These are intriguing hypotheses that emphasize the role that stressors may play in disease. The challenge, however, is to show the exact interactions that occur among stressors, pathogens, host vulnerability both constitutional and genetic , and such poor health behaviors as smoking, alcohol abuse, and excessive caloric consumption. Evidence of a lifetime trajectory of comorbidities does not necessarily imply that allostatic load is involved since immunosenescence, genetic predisposition, pathogen exposure, and poor health behaviors may act as culprits.

It is not clear, for example, that changes in set point for variables such as blood pressure are related to cumulative stressors per se, at least in healthy young individuals. Thus, for example, British soldiers subjected to battlefield conditions for more than a year in World War II showed chronic elevations in blood pressure, which returned to normal after a couple of months away from the front Graham In contrast, individuals with chronic illnesses such as chronic fatigue syndrome may show a high rate of relapse after a relatively acute stressor such as a hurricane Lutgendorf et al.

Nevertheless, by emphasizing the role that chronic stressors may play in multiple disease outcomes, McEwen has helped to emphasize an important area of study. Psychopharmacological approaches have also been suggested Berlant In addition, writing about trauma has been helpful both for affective recovery and for potential health benefit Pennebaker However, the presence of sleep problems or hypercortisolemia is associated with poorer response to psychotherapy Thase The combination of psychotherapy and pharmacotherapy seems to offer a substantial advantage over psychotherapy alone for the subset of patients who are more severely depressed or have recurrent depression Thase et al.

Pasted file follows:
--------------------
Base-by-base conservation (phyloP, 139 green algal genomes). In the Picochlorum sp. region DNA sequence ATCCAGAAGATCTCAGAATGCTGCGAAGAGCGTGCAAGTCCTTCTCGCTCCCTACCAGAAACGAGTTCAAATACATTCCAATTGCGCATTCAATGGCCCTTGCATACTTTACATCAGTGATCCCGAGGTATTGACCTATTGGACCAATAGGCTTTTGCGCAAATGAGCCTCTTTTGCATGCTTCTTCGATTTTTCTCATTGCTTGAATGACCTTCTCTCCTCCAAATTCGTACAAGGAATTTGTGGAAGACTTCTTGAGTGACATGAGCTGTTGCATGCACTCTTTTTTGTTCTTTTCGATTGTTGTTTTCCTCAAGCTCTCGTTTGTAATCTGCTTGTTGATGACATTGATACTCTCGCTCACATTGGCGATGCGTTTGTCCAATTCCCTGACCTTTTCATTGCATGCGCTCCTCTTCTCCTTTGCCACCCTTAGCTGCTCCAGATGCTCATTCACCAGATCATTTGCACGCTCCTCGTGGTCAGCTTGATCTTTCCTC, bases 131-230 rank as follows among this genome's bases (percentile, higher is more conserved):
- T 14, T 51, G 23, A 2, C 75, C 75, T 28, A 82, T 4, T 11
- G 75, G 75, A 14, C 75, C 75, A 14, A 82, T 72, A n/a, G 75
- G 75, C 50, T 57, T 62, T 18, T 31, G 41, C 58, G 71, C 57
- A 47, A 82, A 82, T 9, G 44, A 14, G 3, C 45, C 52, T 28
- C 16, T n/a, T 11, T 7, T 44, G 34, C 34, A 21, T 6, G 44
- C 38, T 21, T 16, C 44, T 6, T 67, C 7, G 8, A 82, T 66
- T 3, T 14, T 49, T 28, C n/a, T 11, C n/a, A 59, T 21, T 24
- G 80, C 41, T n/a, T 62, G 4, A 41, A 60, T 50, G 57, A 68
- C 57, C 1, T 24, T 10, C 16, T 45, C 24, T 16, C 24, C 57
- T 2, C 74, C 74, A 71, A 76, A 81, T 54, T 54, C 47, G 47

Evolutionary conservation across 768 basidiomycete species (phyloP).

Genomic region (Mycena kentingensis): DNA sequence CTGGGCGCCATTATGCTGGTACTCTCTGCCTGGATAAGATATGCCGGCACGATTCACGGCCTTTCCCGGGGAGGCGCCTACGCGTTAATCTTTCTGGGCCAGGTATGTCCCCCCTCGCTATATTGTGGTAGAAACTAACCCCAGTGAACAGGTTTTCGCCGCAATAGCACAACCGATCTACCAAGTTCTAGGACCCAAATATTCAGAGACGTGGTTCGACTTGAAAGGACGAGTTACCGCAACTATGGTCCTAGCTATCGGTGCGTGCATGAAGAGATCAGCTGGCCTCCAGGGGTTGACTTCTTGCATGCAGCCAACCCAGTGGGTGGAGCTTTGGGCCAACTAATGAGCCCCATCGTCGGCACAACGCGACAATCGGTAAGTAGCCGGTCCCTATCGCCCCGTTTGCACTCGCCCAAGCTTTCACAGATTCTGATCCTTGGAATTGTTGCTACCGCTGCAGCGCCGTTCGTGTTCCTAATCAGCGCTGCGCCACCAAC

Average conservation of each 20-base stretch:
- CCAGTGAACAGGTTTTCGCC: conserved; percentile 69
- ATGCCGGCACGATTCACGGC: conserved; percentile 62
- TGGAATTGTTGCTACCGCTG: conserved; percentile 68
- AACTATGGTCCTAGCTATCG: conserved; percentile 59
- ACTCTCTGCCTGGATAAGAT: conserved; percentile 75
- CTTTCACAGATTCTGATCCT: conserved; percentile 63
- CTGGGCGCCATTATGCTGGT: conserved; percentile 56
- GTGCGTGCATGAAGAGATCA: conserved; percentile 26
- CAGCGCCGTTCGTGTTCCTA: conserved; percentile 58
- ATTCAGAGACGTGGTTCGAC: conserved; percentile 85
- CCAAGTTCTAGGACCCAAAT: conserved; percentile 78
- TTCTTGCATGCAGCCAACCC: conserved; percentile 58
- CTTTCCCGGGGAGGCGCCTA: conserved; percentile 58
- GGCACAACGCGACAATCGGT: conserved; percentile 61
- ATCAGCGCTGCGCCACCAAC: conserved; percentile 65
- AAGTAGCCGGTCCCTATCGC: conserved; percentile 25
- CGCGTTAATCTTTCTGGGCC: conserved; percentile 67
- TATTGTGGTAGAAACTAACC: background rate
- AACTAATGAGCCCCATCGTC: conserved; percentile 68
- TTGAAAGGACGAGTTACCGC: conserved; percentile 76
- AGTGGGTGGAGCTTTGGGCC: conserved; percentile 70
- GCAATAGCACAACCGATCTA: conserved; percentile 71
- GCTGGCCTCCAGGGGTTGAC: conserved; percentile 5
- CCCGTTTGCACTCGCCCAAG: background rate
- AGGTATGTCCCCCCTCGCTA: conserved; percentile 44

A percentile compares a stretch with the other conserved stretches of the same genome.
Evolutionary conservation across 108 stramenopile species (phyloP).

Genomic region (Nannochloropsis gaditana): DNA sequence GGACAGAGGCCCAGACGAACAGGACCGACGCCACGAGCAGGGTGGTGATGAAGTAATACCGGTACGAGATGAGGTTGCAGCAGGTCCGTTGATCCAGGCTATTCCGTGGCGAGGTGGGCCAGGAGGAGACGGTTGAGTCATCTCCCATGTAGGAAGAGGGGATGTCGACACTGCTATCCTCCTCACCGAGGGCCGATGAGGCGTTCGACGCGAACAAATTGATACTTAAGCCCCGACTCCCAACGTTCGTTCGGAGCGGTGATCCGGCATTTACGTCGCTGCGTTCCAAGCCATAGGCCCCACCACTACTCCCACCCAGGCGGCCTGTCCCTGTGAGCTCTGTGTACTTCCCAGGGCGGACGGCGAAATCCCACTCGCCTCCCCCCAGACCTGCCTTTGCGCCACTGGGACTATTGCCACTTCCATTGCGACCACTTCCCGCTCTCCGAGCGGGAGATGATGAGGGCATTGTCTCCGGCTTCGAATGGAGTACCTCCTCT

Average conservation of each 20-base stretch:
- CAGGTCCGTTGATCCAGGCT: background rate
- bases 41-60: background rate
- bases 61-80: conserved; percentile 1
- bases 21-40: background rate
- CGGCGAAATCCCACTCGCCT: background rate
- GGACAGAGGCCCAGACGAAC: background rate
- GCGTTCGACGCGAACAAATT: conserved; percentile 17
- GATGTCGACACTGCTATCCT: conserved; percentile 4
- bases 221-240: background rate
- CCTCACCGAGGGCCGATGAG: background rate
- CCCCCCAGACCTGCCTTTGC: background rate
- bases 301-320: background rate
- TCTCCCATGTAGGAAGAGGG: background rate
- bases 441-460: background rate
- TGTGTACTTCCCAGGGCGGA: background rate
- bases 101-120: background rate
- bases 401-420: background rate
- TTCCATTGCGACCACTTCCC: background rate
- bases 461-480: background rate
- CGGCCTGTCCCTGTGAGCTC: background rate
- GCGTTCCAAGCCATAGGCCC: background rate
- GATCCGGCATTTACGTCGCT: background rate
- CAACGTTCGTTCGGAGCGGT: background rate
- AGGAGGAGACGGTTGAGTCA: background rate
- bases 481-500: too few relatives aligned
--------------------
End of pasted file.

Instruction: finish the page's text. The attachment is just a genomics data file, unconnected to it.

For the treatment of anxiety, it depends partly on the specific disorder [e. Antidepressants such as selective serotonin reuptake inhibitors also show efficacy in anxiety Ballenger et al. Patients dealing with chronic, life-threatening diseases must often confront daily stressors that can threaten to undermine even the most resilient coping strategies and overwhelm the most abundant interpersonal resources.

Psychosocial interventions, such as cognitive-behavioral stress management CBSM , have a positive effect on the quality of life of patients with chronic disease Schneiderman et al.

Such interventions decrease perceived stress and negative mood e. Psychosocial interventions also appear to help chronic pain patients reduce their distress and perceived pain as well as increase their physical activity and ability to return to work Morley et al.

There is also some evidence that psychosocial interventions may have a favorable influence on disease progression Schneiderman et al. Psychosocial intervention trials conducted upon patients following acute myocardial infarction MI have reported both positive and null results. Most of these studies were carried out in men. Thus, because primarily white men, but not other subgroups, may have benefited from the ENRICHD intervention, future studies need to attend to variables that may have prevented morbidity and mortality benefits among gender and ethnic subgroups other than white men.

Psychosocial intervention trials conducted upon patients with cancer have reported both positive and null results with regard to survival Classen A number of factors that generally characterized intervention trials that observed significant positive effects on survival were relatively absent in trials that failed to show improved survival.